where proper assesement and evaluation of the risk has been made and a decision has been made to accept the risks because the benefit to be derived in conducting the opeations far outweighs the risks.
Define pointless risk
a risk that is taken when the hazards and consequences are either known or not known, but the risk is taken anyway, perhaps because of some perceived benefit to be derived from it.
Components of risk
1. probability of an occurence of an event
2. Degree or severity of the accident were it to occur.
3. the number of times or oppotunities that the event could happen over a period of time.
Changes of part 139 were due to:
1. Changes in aircraft technology and operations
2. Effects of deregulations
3. Policy of one level of safety( no more limited certificated airports)
4. Airports served by aircraft with 10-30 seats.
Primary objective of FAR Part 139
Ensure the safety of air transportation.
Regulatory purpose of FAR Part 139
1. Prevent Accidents
2. Mitigate fatalities and injuries
FAR 119
Certification of air carriers and commercial operations
FAR 91
Private operation of aircraft that are not commercial in nature
FAR 121
Scheduled air carrier
FAR 125
Unscheduled air carrier with more that 60 seats
FAR 129
Foreign air carrier operations
FAR 135
On demand, unscheduled air carriers under 60 seats
FAR 380
Public charter operations
Definition of scheduled
Has advanced publication of:
1. depart time
2. Departure time
3. Arrival Location
4. Operations from one certficated airport to another
Definition of a public charter FAR 380
Performed by one or more direct air carrier that is arranged and sponsored by a charter operation.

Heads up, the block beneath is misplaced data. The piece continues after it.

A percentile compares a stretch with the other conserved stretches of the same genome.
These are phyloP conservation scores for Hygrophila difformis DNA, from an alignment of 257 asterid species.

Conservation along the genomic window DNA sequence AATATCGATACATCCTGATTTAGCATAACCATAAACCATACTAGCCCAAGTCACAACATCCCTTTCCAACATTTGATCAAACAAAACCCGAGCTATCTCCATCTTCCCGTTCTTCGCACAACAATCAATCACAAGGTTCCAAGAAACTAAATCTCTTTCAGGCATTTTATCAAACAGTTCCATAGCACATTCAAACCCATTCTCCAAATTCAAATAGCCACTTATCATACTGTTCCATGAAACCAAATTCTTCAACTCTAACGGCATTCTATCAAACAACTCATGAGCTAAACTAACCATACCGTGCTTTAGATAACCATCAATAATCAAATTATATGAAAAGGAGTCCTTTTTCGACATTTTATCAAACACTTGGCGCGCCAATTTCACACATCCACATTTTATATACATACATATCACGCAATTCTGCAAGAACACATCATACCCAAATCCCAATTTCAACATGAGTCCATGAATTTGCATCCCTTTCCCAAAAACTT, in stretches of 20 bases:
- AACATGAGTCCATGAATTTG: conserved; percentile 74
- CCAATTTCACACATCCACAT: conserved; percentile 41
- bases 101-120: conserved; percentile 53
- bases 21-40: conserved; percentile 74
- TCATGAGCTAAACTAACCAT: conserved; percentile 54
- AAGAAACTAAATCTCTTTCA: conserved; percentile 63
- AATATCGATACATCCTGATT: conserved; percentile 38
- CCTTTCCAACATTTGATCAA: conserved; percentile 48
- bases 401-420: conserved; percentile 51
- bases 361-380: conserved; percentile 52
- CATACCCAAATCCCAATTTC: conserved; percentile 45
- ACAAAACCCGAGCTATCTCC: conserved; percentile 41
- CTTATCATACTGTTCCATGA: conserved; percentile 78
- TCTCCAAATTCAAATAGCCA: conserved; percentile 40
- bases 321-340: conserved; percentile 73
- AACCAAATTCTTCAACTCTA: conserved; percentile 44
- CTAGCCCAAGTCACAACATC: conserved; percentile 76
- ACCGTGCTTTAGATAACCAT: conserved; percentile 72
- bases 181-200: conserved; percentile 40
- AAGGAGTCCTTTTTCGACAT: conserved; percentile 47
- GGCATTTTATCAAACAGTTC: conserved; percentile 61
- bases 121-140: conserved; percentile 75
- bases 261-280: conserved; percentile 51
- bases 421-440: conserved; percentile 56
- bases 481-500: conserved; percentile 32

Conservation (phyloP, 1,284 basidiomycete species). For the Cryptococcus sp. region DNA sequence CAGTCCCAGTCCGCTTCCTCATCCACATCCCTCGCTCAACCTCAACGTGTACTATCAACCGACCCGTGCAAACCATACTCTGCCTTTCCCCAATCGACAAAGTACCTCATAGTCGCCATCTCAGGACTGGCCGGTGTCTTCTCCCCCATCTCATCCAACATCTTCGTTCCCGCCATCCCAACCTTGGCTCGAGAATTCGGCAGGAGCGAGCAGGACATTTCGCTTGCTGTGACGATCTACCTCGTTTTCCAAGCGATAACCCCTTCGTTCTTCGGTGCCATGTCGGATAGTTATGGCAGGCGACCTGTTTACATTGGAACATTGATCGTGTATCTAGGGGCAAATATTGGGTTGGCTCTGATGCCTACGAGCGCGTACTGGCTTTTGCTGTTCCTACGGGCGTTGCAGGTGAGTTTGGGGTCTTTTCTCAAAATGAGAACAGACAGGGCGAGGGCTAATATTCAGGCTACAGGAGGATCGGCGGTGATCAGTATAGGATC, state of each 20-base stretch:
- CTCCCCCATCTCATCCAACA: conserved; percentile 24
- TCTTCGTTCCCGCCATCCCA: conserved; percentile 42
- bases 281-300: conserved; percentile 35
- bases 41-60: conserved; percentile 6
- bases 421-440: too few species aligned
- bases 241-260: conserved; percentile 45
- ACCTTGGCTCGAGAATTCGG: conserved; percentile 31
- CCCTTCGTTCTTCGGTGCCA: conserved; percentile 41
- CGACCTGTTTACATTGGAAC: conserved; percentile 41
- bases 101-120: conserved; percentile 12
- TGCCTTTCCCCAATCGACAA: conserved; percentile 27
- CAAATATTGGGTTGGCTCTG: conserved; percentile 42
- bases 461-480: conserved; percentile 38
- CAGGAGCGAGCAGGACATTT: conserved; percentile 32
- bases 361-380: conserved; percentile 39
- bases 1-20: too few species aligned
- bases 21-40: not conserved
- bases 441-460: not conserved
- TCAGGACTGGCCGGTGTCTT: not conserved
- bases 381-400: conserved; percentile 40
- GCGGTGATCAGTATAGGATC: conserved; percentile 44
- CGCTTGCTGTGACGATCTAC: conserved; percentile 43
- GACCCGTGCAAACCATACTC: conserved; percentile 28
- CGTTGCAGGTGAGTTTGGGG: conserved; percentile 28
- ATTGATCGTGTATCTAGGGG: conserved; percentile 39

What is the maximum number of flights per week a charter can perform under FAR 380 without requiring a 121 certificate?
4
Definition of an Operation
1. Takeoff, landing or approach
2. 15 minutes before and 15 minutes after scheduled time
3. Part 135 or Part 121
4. More that 9 seats or more that 7,500 MTOW
Definition of a large Aircraft
designed with more than 31 seats
Definition of a small aircraft
more than 9 seats but less than 31
Airports must be certificated if they:
1. Scheduled and unscheduled passenger operations of an air carrier with aircraft having a seating capacity of more than 30 pax or;
2. Scheduled passenger operations with aircraft having a seating capacity of more than 9 but less that 31 seats
Public charters are regulated by:
DOT
Defintion of a direct air carrier operation
A certifcated domestic or foreign air carrier, or air taxi operator or commuter air carrier that directly engages in the the operation of an aircraft under a certificate, permit or exemption issued by the DOT
A driect air carrier has control over________ performed in providing that transportation
operational functions
Definition of an indirect air carrier
Any person (individual or corporation) who engages in the services of a direct air carrier intransportation of passegners and baggage. The person then specifies destination but does not issue tickets.
Defintion of a domestic air carrier
scheduled air carrier operations conducted by a person operating aircraft with more than 9 seats or a payload capacity of more than 7,500 pounds.
Definition of a flag type carrier
Same distinctions as a domestic carrierbut the aircraft flies to and from an airport oustide the U.S. and its territories.
Supplemental air carrier
common carraige operation for compensation or hire conducted ina domestic or flag operation, but hte departure time and location and arrival are specifically negotiated witht the custoemr or customers representative.